As a condition of receiving the tax credit equity, these units have monitoring and compliance restrictions ensuring that, unlike with naturally occurring affordable housing, the residents are low-income. (Naturally occurring affordable housing refers to residential rental properties with lower rents but no government subsidy to ensure affordable rents or limit the income of residents.) Other strategies supporting affordability are public housing and federal Housing Choice Vouchers administered through either the Billings Housing Authority (for properties located inside the City of Billings) or the District 7 Human Resources Development Council (for properties located outside the city). Demand for these resources far outstrips the supply. A recent statement from the Billings Housing Authority revealed a 7,000-applicant waiting list for its 1,152 vouchers and roughly 400 public housing units.21 Without this housing investment in publicly subsidized and income-restricted affordable housing, the Billings area would likely see an even more exacerbated mismatch of units and affordability.
A recent housing analysis of downtown Billings found that construction and development costs lead to rents for a newly constructed 600- or 750-square-foot apartments of $900 or $1,051, respectively.22 A two-bedroom apartment affordable to a very low-income household in Billings would have gross rent (including tenant-paid utilities) of $881 in 2019; that same apartment would be affordable to a low-income household with gross rent of $1,410. This suggests that the Billings housing market is close to being able to provide affordability to low-income and some very low-income households with relatively little subsidy. (As everywhere, new units affordable to extremely low-income households would need significant public subsidy.)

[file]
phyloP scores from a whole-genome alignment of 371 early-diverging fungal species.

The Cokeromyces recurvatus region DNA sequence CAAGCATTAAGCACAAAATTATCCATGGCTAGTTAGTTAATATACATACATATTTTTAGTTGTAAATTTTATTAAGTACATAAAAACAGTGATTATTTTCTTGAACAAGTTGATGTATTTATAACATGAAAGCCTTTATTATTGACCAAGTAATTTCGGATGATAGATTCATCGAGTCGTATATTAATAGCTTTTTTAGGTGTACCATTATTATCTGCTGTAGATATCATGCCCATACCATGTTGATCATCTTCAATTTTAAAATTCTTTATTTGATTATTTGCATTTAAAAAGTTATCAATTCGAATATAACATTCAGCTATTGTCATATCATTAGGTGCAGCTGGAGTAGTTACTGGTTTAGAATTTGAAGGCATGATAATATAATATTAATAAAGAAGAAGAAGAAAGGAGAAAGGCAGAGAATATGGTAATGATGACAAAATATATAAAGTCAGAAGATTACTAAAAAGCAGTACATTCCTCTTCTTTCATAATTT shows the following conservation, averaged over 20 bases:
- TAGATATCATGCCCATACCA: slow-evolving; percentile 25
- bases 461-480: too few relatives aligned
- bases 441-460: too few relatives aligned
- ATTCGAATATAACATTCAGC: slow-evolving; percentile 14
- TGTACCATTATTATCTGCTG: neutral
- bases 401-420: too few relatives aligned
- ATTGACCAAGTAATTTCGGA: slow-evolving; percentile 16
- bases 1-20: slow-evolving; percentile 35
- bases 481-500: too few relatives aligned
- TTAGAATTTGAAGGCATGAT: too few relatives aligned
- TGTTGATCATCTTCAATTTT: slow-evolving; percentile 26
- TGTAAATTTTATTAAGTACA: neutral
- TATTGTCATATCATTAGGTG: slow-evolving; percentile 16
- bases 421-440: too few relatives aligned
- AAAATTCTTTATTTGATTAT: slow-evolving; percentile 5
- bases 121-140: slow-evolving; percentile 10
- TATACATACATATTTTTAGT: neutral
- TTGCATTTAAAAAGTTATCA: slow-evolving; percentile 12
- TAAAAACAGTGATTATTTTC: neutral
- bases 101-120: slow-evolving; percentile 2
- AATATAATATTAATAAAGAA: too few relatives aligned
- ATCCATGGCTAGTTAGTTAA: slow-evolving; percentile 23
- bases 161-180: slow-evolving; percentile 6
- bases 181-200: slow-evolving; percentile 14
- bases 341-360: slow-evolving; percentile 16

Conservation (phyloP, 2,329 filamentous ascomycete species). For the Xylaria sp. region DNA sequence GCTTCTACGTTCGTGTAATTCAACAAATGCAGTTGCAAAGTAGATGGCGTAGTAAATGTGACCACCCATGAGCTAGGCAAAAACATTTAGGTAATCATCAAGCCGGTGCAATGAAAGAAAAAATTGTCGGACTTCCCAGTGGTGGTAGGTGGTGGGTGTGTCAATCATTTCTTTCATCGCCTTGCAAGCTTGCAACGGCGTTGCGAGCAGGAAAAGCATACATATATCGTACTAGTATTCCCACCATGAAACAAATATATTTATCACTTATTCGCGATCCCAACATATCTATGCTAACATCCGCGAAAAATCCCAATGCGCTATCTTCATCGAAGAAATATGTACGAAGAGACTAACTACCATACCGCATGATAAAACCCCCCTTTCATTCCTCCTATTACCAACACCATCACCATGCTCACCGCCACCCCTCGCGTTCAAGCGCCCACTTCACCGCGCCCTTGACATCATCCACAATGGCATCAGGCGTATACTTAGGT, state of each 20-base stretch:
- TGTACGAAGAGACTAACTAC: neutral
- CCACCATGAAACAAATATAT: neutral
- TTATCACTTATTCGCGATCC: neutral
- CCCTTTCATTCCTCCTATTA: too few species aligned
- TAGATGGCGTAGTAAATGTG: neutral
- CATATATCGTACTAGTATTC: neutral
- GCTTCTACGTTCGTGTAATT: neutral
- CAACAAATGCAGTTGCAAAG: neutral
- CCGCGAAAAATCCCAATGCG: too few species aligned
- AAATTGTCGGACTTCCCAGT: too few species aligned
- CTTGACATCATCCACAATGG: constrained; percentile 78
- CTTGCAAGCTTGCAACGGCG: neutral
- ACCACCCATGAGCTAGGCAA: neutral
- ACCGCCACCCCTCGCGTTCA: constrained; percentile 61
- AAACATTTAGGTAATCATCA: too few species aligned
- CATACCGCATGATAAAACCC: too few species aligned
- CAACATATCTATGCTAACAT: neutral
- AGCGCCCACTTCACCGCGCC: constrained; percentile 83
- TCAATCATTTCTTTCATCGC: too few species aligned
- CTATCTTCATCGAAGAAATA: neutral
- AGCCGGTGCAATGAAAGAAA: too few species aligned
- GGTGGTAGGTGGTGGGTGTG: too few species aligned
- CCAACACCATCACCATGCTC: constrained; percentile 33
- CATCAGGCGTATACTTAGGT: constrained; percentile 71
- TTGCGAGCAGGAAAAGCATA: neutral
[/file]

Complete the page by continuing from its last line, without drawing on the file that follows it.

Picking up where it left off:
An opening for multi-sector collaboration
During the Minneapolis Fed team’s conversations in Billings earlier this year, stakeholders cited a need for more coordinated activity across the metro area’s community of nonprofits, economic development actors, lenders, and developers to address affordable housing needs. Stakeholders believed such a coordinated effort could address a perceived lack of understanding of the particular needs of Billings’ low-income renters. Other comments pertained to the opportunity a multi-sector housing group could offer. A summary:
- Nonprofits and developers reported that the housing needs of low-income residents are often left out of large economic development plans.
- Developers reported a lack of interest on the part of lenders in creatively financed or designed approaches to increase the housing supply. They named in particular a belief by lenders that the housing market can only support large-lot, single-family homes located outside of Billings’ core neighborhoods.
- Developers described a changing relationship with larger lenders in the region. Previously, large financial institutions may have had officers located in Billings who had an affordable housing focus. Currently, most large financial institutions make those decisions in national or regional offices whose lending staff may overlook opportunities in Billings because they do not understand the market.
- Banks and other lenders reported that a lack of a unified vision on housing frustrated their attempts to get more involved in affordable housing efforts.
Data supported the stakeholders’ perception that housing can present a challenge to Billings-area renters’ abilities to succeed economically. While the housing picture is not as dire in Billings as it is in many large metro areas, for the low-income renter population, affordable opportunities are scarce—and there are signs that the situation for them will not improve without thoughtful, coordinated action. If such coordination happens, leaders of Billings’ development, public, financial, philanthropic, and nonprofit sectors are likely to find ways to increase affordable housing opportunities that draw upon the region’s unique strengths and potential.